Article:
Sure, figuring out how to manage success might sound like one of those good problems to have, but it is still a problem. A misguided expansion plan could undermine all of the other prudent decisions that came beforehand. Often, the problem growing breweries run into is under-doing it. We understand you want to be prudent in your decisions, but facility space will be your friends.
Don’t just think about right now or your next goal or two, really think about what you can become in the long run. If you are brewing 1,000 barrels (bbls) and want to go to 2,500 bbls, that’s a good goal, but think about doubling that — even if in this moment in time you can’t even fathom doubling capacity. Things can change, and they can change in a hurry.
The idea is to use a business planning mindset and apply it to the physical piece of property: To make this much beer, you need this much money, so can you take X percent of that and build a new building or buy the property next door and expand on that? But what if you make six brands and one all of a sudden doubles and you need it twice as often? Do you need another brew kettle? What’s the plan?
For brewers ramping up from a brewpub to a production brewery, be wary of ”easy move-in” properties. Have someone who is experienced in both the brewing process and in commercial buildings help you evaluate your options. For brewers moving from a production brewery to a larger facility, pay close attention to the size of the property and remember your expansion potential. Don’t set yourself up to be squeezed down the road.
But obviously, simply buying a larger facility is easier said than done considering the stakes. For example, consider Greenbush Brewery Co. in Sawyer, Mich., which planned on opening a production facility in a building it leased behind its beer garden. The problem, of course, was realizing it would quickly outgrow that facility. So, the right call would be to find a larger facility, right? Well… (from MiBiz):
Greenbush’s other option was to seek out a larger site to build a production facility, yet Sullivan wasn’t fully sold on taking on a substantial debt load or selling a large portion of shares in his business to raise the capital necessary to expand.
“I realized we were going to get landlocked really quickly and so putting all the capital investment into that (initial) location didn’t make sense,” [co-owner Scott] Sullivan told MiBiz. “When we stopped and backed up, we said we have to find a new spot and buy acreage and put up a big building. But then you put all that kind of money into something and then you have this huge debt load. I am not comfortable taking that sort of debt risk.”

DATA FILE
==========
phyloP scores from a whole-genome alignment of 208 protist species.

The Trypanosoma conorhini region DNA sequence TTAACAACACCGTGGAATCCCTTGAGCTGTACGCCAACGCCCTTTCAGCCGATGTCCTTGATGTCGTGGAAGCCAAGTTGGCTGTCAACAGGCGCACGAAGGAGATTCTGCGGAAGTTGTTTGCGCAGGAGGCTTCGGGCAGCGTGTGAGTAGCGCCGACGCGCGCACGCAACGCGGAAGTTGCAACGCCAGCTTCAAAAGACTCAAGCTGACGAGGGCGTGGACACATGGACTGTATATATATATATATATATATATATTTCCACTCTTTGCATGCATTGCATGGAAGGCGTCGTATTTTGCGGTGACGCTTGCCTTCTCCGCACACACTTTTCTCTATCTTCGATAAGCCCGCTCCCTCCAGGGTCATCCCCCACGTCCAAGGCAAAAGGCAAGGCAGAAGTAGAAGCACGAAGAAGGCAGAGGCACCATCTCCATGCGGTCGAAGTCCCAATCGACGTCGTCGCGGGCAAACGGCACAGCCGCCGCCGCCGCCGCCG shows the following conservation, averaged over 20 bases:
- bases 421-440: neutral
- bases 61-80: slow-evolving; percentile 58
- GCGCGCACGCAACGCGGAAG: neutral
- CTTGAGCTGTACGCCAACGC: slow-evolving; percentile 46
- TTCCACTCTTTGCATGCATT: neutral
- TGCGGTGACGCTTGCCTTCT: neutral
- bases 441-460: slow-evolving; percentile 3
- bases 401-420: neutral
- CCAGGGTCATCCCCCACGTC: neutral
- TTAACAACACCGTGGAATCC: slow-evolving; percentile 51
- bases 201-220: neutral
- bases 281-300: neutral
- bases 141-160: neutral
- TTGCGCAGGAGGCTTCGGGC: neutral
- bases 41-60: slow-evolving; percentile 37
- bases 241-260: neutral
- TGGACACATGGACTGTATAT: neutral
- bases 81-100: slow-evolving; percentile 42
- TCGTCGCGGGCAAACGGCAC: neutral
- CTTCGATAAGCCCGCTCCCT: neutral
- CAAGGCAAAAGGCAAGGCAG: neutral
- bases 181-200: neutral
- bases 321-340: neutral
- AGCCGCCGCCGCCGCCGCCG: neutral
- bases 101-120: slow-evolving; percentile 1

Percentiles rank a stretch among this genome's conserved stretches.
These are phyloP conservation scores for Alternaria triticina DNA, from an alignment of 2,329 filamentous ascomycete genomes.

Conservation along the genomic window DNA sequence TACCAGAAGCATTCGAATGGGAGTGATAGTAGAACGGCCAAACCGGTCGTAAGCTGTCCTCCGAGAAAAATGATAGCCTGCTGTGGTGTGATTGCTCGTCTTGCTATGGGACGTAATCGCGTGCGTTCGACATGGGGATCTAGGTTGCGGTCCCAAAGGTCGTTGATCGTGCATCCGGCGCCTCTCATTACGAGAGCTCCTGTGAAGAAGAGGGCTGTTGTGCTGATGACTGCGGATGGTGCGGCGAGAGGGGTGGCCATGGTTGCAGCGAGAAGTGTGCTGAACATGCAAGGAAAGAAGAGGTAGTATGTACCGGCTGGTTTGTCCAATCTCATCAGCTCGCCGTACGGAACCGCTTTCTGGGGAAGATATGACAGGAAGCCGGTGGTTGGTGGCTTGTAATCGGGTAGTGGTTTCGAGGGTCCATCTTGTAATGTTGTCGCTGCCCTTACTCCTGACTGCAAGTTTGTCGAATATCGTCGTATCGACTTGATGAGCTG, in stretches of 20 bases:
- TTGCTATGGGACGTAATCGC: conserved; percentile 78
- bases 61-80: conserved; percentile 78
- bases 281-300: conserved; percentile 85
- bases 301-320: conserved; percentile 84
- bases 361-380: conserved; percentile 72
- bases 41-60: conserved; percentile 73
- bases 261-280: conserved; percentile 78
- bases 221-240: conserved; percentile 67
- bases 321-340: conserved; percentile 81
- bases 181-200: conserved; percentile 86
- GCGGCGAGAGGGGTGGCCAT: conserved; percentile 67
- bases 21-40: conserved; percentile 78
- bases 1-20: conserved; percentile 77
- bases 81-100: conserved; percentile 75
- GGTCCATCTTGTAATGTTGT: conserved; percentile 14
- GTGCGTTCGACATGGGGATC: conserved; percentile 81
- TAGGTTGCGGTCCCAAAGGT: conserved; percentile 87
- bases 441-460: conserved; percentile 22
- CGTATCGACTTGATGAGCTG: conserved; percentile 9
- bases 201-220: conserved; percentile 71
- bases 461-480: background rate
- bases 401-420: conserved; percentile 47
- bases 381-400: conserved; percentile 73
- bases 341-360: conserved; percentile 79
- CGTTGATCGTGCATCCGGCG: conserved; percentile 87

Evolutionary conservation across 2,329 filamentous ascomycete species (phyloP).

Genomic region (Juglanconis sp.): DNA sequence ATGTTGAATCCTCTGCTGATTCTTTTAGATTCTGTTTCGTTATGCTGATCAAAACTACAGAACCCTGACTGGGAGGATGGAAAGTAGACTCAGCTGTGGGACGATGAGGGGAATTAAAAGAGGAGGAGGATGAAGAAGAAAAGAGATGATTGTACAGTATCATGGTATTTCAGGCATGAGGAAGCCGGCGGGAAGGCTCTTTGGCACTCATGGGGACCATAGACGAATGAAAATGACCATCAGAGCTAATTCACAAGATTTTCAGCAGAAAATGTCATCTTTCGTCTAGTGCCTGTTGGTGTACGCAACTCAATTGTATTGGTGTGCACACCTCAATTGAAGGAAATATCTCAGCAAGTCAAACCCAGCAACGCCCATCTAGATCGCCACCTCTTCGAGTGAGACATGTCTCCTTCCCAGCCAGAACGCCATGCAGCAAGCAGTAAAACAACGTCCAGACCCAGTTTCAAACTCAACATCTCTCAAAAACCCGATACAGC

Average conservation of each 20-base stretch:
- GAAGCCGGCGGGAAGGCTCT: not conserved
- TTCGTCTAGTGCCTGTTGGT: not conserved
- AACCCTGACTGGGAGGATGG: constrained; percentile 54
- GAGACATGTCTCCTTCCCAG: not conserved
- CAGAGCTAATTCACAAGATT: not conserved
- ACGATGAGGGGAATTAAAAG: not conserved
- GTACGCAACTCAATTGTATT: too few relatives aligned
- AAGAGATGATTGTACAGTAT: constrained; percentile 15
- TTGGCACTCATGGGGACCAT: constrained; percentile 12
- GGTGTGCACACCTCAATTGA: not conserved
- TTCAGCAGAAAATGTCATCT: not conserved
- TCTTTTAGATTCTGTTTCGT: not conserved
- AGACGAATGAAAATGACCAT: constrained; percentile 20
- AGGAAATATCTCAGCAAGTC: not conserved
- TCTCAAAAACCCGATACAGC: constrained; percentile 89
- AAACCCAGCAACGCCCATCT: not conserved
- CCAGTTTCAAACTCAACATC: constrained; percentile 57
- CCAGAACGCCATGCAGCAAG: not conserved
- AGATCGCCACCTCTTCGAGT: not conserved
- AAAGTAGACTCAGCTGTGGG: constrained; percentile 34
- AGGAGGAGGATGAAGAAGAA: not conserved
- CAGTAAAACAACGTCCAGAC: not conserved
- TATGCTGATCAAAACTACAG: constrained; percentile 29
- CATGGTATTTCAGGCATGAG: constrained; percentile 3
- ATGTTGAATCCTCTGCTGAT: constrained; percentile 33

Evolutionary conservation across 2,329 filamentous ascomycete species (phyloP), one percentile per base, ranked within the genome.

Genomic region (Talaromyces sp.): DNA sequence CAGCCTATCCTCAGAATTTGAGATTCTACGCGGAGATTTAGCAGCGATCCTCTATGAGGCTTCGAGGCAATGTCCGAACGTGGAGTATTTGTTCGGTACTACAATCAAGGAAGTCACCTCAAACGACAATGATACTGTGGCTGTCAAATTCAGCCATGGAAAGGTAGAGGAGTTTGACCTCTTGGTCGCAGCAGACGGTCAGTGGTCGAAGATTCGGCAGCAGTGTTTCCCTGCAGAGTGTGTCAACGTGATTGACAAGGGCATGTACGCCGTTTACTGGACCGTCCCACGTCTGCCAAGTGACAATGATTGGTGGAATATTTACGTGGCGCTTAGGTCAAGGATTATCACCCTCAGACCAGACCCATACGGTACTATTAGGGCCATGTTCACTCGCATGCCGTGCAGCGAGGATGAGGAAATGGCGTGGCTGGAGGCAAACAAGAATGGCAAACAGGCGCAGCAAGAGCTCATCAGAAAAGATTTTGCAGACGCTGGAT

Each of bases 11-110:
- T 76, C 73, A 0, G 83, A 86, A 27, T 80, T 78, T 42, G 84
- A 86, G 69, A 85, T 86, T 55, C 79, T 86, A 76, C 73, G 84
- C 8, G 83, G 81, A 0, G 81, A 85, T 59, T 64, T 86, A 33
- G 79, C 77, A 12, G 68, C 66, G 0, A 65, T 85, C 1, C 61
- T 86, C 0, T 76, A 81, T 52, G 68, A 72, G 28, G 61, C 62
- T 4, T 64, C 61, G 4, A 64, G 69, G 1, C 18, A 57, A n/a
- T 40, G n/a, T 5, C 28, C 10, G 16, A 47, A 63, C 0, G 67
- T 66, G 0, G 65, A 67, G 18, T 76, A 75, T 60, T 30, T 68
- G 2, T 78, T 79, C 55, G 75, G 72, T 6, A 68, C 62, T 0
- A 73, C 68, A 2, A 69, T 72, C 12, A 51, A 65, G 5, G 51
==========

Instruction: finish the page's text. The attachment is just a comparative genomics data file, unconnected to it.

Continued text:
Well, so now what? Luckily, there are alternative options that allow for a scaling up over time without taking that official plunge into a new facility. The solution the team chose that really fit its goals was an alternating proprietorship with Brew Detroit. This arrangement allows brewers to rent equipment from a host brewery to produce their beer. It differs from contract brewing in that brewers remain in control of their own product, employees, QA processes, etc., the entire time.
For Greenbush, which produces just under 10,000 barrels of beer annually, the agreement represents the best of both worlds. The brewery can scale-up its capacity to enter new markets, while banking cash to eventually invest in its own production facility — something Sullivan plans to do in about two and a half years, he said.
“We have to brew a lot of beer to try to keep up with what our situation was in the first five years,” Sullivan said. “Because of that, we were never able to open the Meijer chain or Spartan Stores because we were just so limited. Now, we’re able to put a bunch more beer on the street and the margin is still good on it. It allows us to bank money and sit back and decide how big a system we might want to eventually put in for ourselves and build capital.”
Brew Detroit is a contract brewer in the area that is starting to now see more and more breweries looking for alternating proprietorships instead, which works out for them to in terms of tax liabilities. Head to MiBiz to get the full details on this particular story, and then for more expansion planning insight, check out this feature on managing cash flow during a brewery expansion.